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What is an Open Container Law and how does it affect me?

Drunk driving is a serious offense and can be extremely hazardous to both the intoxicated driver and other cars on the road. But, in its zeal to catch dangerous drunk drivers, the law has begun to affect more than just drunk drivers. In many cases, it also affects drunk passengers and sober drivers with drunk passengers. This is due largely to what is called an Open Container law, which makes it illegal to have open containers (such as bottles or cans) for alcoholic beverages inside vehicles. Even empty containers that once contained alcohol can get you into trouble.

What this means is that who is actually drinking a beverage is irrelevant. If you are driving a car and you are completely sober, but your passenger is drinking from an open can of beer, you can be cited for an alcohol-related violation. If law enforcement spies an open container in your car, they may feel justified in testing your sobriety, which could lead to big trouble, and maybe even a DUI offense.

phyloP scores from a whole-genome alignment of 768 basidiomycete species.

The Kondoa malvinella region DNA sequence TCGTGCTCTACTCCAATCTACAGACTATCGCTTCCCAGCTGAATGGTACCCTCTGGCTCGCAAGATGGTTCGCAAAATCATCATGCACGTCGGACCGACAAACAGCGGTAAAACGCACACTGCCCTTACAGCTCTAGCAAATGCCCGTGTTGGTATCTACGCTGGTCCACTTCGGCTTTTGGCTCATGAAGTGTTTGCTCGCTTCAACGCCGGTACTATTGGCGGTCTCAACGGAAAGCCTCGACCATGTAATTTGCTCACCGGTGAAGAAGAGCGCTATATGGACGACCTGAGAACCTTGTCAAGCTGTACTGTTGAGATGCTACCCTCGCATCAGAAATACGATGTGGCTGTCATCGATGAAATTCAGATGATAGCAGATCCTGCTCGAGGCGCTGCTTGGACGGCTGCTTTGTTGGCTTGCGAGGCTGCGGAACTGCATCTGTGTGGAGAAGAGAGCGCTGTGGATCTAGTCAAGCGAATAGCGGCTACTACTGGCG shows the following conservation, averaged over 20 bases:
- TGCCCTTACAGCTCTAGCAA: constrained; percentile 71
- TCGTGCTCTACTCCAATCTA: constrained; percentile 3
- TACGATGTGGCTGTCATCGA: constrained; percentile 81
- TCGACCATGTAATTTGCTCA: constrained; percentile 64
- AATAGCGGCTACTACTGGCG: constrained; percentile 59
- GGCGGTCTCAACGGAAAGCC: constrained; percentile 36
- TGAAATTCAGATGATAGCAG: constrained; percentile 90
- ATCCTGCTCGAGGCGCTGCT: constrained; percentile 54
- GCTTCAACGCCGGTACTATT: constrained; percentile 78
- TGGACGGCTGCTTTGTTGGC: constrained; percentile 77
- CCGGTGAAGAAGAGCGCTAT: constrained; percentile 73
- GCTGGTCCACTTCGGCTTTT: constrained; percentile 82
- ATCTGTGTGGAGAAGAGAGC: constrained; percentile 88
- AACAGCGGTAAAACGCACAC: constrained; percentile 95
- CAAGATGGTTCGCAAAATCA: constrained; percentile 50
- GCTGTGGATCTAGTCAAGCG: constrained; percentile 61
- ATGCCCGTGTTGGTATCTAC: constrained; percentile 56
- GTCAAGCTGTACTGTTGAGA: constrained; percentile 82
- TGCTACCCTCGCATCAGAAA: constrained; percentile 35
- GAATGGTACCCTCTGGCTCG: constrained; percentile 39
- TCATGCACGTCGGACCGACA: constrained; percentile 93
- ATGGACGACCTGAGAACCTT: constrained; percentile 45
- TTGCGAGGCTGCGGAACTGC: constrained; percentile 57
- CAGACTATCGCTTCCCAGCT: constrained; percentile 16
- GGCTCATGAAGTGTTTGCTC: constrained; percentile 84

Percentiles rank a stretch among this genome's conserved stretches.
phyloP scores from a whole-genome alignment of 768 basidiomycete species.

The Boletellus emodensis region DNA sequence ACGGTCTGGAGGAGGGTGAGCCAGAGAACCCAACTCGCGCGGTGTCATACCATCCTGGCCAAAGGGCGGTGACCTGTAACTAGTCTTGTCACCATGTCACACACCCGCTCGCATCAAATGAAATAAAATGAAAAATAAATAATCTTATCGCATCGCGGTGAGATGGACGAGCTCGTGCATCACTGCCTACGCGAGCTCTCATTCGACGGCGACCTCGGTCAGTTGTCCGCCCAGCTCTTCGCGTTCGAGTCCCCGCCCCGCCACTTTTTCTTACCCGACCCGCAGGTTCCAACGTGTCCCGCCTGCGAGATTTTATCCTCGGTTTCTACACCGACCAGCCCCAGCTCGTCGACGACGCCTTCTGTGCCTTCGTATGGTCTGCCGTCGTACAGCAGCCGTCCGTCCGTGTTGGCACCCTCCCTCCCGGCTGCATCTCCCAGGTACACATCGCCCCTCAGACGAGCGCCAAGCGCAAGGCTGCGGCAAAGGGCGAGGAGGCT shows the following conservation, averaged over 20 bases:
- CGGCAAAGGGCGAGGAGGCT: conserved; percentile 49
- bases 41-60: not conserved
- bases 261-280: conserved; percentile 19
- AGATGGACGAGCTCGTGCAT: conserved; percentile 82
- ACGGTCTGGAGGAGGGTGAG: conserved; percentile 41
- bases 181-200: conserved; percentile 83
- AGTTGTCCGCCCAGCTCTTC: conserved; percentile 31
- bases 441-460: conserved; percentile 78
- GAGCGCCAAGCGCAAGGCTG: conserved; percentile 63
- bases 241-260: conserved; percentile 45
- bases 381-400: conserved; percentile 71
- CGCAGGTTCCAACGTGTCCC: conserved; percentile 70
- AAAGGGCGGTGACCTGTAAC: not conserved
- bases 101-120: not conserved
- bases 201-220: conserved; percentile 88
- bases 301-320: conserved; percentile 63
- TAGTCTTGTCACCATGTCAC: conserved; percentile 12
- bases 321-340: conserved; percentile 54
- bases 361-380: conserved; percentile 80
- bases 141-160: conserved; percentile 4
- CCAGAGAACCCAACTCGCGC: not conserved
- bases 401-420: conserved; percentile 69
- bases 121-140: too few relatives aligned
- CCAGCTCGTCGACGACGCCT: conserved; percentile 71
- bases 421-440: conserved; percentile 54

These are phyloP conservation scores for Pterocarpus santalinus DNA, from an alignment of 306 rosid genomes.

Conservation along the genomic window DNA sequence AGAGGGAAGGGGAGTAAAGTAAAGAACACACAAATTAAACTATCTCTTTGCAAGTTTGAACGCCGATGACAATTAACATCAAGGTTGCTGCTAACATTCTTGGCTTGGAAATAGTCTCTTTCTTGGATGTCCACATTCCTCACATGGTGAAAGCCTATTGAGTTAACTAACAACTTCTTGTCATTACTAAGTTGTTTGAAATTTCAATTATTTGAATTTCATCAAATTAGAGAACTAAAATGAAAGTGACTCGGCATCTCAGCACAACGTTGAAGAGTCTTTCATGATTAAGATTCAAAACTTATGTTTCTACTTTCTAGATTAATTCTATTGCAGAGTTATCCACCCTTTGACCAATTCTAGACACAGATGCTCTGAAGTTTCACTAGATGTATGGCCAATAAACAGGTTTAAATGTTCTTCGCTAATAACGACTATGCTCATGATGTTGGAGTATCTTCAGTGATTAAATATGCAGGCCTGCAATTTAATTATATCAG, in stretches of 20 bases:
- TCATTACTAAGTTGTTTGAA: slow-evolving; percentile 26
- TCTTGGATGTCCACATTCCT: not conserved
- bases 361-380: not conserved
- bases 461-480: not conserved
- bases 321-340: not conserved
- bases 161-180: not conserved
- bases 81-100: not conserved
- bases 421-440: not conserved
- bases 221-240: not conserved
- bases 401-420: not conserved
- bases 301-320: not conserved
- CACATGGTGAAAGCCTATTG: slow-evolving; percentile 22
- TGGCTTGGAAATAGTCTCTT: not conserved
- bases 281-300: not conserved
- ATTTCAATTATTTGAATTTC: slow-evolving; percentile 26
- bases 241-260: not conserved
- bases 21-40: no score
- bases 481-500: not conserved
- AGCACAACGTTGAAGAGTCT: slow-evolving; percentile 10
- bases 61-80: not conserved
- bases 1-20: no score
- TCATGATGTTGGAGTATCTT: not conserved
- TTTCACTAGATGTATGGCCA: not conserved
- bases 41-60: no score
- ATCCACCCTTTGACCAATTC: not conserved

Consider the following hypothetical: you went to the local bar with your buddies, but you made sure not to drink too much since you knew you were driving. A police officer pulls you over on the way home for a busted taillight that you didn’t know about, and sees your friend with an open bottle of beer in his hand. The officer could have you take a field sobriety test or a Breathalyzer test, which you could fail even if your BAC is below the legal limit. Malfunctions or errors could happen, and next thing you know, you are charged with a serious DUI when you did nothing wrong.

Currently, Florida is one of 43 states with an open container law. If you live in Florida and you carry open alcoholic beverages in your car, you could face charges. If you’ve been charged with DUI and you believe you are innocent, an experienced attorney may be able help you prove your innocence.

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